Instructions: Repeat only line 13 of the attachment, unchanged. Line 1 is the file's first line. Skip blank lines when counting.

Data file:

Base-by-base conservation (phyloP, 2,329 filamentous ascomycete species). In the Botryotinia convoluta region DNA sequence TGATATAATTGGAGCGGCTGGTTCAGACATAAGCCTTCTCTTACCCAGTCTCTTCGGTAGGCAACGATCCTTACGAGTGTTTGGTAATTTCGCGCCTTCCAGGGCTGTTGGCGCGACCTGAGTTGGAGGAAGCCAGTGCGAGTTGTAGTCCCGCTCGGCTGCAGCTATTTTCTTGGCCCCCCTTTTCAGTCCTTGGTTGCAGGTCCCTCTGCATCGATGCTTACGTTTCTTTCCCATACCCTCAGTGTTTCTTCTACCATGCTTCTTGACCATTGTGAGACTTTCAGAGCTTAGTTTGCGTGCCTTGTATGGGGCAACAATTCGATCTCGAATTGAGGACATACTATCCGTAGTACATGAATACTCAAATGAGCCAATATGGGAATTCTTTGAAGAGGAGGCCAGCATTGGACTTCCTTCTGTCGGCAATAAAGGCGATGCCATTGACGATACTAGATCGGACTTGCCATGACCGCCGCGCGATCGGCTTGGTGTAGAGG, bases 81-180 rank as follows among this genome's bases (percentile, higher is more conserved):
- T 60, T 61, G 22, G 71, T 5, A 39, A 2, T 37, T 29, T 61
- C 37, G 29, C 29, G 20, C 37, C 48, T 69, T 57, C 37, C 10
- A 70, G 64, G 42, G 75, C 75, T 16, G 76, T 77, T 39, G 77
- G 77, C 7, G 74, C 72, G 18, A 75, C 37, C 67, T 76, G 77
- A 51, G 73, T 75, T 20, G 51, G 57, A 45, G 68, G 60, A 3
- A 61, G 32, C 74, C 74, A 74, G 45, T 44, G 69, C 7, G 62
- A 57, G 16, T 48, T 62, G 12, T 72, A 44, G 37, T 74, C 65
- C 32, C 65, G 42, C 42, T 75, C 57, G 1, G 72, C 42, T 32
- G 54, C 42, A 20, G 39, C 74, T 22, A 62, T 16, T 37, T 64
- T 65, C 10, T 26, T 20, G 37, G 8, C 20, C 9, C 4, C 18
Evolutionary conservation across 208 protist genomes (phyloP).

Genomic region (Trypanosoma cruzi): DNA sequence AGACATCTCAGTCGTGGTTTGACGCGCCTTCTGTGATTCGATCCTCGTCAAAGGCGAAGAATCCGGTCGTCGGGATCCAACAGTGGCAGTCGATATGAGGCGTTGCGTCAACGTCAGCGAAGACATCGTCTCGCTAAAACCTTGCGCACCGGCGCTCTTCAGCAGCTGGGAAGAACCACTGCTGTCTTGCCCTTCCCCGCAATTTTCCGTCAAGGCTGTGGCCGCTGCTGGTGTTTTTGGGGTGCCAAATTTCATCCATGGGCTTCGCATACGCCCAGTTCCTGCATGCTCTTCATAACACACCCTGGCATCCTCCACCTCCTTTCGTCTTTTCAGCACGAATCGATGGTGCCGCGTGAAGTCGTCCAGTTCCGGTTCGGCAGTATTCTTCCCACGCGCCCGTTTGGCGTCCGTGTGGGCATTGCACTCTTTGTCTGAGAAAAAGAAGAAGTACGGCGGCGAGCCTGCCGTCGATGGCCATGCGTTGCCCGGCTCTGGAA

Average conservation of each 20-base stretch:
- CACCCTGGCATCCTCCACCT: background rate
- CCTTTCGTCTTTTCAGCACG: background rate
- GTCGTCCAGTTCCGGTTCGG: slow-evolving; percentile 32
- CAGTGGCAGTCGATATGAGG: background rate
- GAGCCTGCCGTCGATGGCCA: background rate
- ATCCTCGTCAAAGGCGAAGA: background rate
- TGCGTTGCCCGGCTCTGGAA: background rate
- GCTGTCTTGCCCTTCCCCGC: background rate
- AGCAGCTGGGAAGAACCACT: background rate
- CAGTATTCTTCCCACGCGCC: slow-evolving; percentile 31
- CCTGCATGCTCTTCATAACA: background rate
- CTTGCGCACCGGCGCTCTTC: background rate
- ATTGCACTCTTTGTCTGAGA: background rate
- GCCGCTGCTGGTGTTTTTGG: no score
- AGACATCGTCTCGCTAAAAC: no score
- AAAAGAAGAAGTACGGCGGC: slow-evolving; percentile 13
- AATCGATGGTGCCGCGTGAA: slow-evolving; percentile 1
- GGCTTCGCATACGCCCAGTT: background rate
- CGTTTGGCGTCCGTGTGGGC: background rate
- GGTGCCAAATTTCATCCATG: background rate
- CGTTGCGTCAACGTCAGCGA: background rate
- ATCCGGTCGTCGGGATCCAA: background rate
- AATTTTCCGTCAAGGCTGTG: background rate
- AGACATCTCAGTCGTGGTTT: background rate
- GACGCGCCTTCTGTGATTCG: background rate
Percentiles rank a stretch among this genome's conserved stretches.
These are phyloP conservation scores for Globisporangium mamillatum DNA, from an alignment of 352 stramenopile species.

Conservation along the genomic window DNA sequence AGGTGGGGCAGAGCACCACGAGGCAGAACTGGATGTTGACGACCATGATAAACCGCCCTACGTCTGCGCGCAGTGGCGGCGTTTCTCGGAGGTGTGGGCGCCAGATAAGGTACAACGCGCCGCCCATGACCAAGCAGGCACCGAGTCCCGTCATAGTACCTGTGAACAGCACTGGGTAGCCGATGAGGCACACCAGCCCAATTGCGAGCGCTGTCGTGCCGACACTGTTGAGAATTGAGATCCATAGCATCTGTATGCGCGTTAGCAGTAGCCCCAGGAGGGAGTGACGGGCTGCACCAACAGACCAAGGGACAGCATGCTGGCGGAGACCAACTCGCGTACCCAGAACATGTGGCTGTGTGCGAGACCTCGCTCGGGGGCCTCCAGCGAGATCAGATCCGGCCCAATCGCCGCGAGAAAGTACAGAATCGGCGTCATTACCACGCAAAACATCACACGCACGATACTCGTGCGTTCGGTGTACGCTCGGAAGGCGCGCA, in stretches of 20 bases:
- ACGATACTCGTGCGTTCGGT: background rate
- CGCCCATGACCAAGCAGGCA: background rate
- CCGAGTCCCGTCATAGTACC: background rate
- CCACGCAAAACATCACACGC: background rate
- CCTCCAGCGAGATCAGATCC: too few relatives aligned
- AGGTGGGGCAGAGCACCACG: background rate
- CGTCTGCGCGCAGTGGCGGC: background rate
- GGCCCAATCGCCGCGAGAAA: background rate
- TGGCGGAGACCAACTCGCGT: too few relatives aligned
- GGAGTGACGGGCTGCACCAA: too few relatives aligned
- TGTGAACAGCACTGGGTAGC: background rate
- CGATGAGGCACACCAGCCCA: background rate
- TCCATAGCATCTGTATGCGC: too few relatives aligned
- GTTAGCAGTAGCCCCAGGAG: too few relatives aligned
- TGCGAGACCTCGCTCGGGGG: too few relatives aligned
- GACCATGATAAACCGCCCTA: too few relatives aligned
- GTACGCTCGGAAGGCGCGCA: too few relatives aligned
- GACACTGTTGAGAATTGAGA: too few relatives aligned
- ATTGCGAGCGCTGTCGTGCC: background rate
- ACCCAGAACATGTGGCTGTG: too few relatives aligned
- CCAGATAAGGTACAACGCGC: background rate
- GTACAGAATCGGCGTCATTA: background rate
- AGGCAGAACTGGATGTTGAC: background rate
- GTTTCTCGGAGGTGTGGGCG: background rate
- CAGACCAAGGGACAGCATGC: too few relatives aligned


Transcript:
Genomic region (Trypanosoma cruzi): DNA sequence AGACATCTCAGTCGTGGTTTGACGCGCCTTCTGTGATTCGATCCTCGTCAAAGGCGAAGAATCCGGTCGTCGGGATCCAACAGTGGCAGTCGATATGAGGCGTTGCGTCAACGTCAGCGAAGACATCGTCTCGCTAAAACCTTGCGCACCGGCGCTCTTCAGCAGCTGGGAAGAACCACTGCTGTCTTGCCCTTCCCCGCAATTTTCCGTCAAGGCTGTGGCCGCTGCTGGTGTTTTTGGGGTGCCAAATTTCATCCATGGGCTTCGCATACGCCCAGTTCCTGCATGCTCTTCATAACACACCCTGGCATCCTCCACCTCCTTTCGTCTTTTCAGCACGAATCGATGGTGCCGCGTGAAGTCGTCCAGTTCCGGTTCGGCAGTATTCTTCCCACGCGCCCGTTTGGCGTCCGTGTGGGCATTGCACTCTTTGTCTGAGAAAAAGAAGAAGTACGGCGGCGAGCCTGCCGTCGATGGCCATGCGTTGCCCGGCTCTGGAA